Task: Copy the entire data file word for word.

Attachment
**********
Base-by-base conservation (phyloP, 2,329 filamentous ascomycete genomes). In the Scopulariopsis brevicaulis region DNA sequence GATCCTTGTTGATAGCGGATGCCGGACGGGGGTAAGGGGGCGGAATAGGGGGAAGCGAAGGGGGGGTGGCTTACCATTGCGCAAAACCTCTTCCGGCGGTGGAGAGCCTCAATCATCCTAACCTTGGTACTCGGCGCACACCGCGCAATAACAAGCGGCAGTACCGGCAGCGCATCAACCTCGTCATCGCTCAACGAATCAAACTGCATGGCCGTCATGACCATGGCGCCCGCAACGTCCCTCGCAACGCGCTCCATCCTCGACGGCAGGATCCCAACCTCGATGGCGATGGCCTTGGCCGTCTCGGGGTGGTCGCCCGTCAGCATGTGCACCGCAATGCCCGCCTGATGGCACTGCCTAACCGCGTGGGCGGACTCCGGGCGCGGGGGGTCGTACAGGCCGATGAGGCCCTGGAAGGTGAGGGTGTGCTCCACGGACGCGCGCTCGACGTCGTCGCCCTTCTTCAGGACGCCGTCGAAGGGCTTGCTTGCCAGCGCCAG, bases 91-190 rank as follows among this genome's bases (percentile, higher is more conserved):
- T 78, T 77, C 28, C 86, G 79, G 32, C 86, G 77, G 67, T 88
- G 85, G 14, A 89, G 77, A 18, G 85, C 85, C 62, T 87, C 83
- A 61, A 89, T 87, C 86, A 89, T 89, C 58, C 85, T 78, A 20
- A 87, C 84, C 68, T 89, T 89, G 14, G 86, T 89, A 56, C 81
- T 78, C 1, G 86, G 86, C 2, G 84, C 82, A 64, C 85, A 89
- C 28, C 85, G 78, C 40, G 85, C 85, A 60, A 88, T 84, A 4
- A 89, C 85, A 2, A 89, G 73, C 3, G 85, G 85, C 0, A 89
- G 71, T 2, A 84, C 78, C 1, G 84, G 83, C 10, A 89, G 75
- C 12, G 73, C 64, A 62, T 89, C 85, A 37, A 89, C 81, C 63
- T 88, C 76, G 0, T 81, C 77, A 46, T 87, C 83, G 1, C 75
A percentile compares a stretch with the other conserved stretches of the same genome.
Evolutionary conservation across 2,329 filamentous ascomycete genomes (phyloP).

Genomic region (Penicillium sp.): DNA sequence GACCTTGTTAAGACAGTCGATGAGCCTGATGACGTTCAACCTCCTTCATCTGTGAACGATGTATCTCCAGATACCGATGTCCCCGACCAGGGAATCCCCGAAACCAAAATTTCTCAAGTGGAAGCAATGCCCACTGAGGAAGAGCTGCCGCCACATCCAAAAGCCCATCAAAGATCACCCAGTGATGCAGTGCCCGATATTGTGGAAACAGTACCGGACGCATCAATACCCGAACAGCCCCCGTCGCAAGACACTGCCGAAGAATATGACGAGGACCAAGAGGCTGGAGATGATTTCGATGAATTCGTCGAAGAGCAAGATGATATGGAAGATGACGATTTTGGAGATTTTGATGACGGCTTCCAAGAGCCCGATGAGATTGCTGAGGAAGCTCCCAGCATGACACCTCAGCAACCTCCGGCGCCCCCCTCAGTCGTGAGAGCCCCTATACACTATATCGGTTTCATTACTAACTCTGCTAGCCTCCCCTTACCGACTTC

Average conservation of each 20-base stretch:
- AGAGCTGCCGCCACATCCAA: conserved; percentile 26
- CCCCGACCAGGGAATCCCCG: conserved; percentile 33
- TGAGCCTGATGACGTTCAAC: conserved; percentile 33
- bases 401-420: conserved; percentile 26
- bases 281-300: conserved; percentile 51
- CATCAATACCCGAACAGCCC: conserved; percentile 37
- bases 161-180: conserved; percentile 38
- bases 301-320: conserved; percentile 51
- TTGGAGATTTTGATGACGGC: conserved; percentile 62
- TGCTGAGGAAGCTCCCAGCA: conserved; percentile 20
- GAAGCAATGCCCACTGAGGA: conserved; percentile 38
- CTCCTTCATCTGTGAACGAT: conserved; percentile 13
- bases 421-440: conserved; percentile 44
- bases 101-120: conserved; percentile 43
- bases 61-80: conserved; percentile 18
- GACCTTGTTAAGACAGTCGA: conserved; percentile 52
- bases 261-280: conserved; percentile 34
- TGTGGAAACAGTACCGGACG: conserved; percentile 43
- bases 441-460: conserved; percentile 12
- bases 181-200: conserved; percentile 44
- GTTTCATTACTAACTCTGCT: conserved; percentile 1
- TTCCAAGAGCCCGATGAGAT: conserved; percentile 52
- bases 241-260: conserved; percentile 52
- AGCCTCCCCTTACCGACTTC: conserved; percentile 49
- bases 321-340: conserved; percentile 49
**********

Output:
Base-by-base conservation (phyloP, 2,329 filamentous ascomycete genomes). In the Scopulariopsis brevicaulis region DNA sequence GATCCTTGTTGATAGCGGATGCCGGACGGGGGTAAGGGGGCGGAATAGGGGGAAGCGAAGGGGGGGTGGCTTACCATTGCGCAAAACCTCTTCCGGCGGTGGAGAGCCTCAATCATCCTAACCTTGGTACTCGGCGCACACCGCGCAATAACAAGCGGCAGTACCGGCAGCGCATCAACCTCGTCATCGCTCAACGAATCAAACTGCATGGCCGTCATGACCATGGCGCCCGCAACGTCCCTCGCAACGCGCTCCATCCTCGACGGCAGGATCCCAACCTCGATGGCGATGGCCTTGGCCGTCTCGGGGTGGTCGCCCGTCAGCATGTGCACCGCAATGCCCGCCTGATGGCACTGCCTAACCGCGTGGGCGGACTCCGGGCGCGGGGGGTCGTACAGGCCGATGAGGCCCTGGAAGGTGAGGGTGTGCTCCACGGACGCGCGCTCGACGTCGTCGCCCTTCTTCAGGACGCCGTCGAAGGGCTTGCTTGCCAGCGCCAG, bases 91-190 rank as follows among this genome's bases (percentile, higher is more conserved):
- T 78, T 77, C 28, C 86, G 79, G 32, C 86, G 77, G 67, T 88
- G 85, G 14, A 89, G 77, A 18, G 85, C 85, C 62, T 87, C 83
- A 61, A 89, T 87, C 86, A 89, T 89, C 58, C 85, T 78, A 20
- A 87, C 84, C 68, T 89, T 89, G 14, G 86, T 89, A 56, C 81
- T 78, C 1, G 86, G 86, C 2, G 84, C 82, A 64, C 85, A 89
- C 28, C 85, G 78, C 40, G 85, C 85, A 60, A 88, T 84, A 4
- A 89, C 85, A 2, A 89, G 73, C 3, G 85, G 85, C 0, A 89
- G 71, T 2, A 84, C 78, C 1, G 84, G 83, C 10, A 89, G 75
- C 12, G 73, C 64, A 62, T 89, C 85, A 37, A 89, C 81, C 63
- T 88, C 76, G 0, T 81, C 77, A 46, T 87, C 83, G 1, C 75
A percentile compares a stretch with the other conserved stretches of the same genome.
Evolutionary conservation across 2,329 filamentous ascomycete genomes (phyloP).

Genomic region (Penicillium sp.): DNA sequence GACCTTGTTAAGACAGTCGATGAGCCTGATGACGTTCAACCTCCTTCATCTGTGAACGATGTATCTCCAGATACCGATGTCCCCGACCAGGGAATCCCCGAAACCAAAATTTCTCAAGTGGAAGCAATGCCCACTGAGGAAGAGCTGCCGCCACATCCAAAAGCCCATCAAAGATCACCCAGTGATGCAGTGCCCGATATTGTGGAAACAGTACCGGACGCATCAATACCCGAACAGCCCCCGTCGCAAGACACTGCCGAAGAATATGACGAGGACCAAGAGGCTGGAGATGATTTCGATGAATTCGTCGAAGAGCAAGATGATATGGAAGATGACGATTTTGGAGATTTTGATGACGGCTTCCAAGAGCCCGATGAGATTGCTGAGGAAGCTCCCAGCATGACACCTCAGCAACCTCCGGCGCCCCCCTCAGTCGTGAGAGCCCCTATACACTATATCGGTTTCATTACTAACTCTGCTAGCCTCCCCTTACCGACTTC

Average conservation of each 20-base stretch:
- AGAGCTGCCGCCACATCCAA: conserved; percentile 26
- CCCCGACCAGGGAATCCCCG: conserved; percentile 33
- TGAGCCTGATGACGTTCAAC: conserved; percentile 33
- bases 401-420: conserved; percentile 26
- bases 281-300: conserved; percentile 51
- CATCAATACCCGAACAGCCC: conserved; percentile 37
- bases 161-180: conserved; percentile 38
- bases 301-320: conserved; percentile 51
- TTGGAGATTTTGATGACGGC: conserved; percentile 62
- TGCTGAGGAAGCTCCCAGCA: conserved; percentile 20
- GAAGCAATGCCCACTGAGGA: conserved; percentile 38
- CTCCTTCATCTGTGAACGAT: conserved; percentile 13
- bases 421-440: conserved; percentile 44
- bases 101-120: conserved; percentile 43
- bases 61-80: conserved; percentile 18
- GACCTTGTTAAGACAGTCGA: conserved; percentile 52
- bases 261-280: conserved; percentile 34
- TGTGGAAACAGTACCGGACG: conserved; percentile 43
- bases 441-460: conserved; percentile 12
- bases 181-200: conserved; percentile 44
- GTTTCATTACTAACTCTGCT: conserved; percentile 1
- TTCCAAGAGCCCGATGAGAT: conserved; percentile 52
- bases 241-260: conserved; percentile 52
- AGCCTCCCCTTACCGACTTC: conserved; percentile 49
- bases 321-340: conserved; percentile 49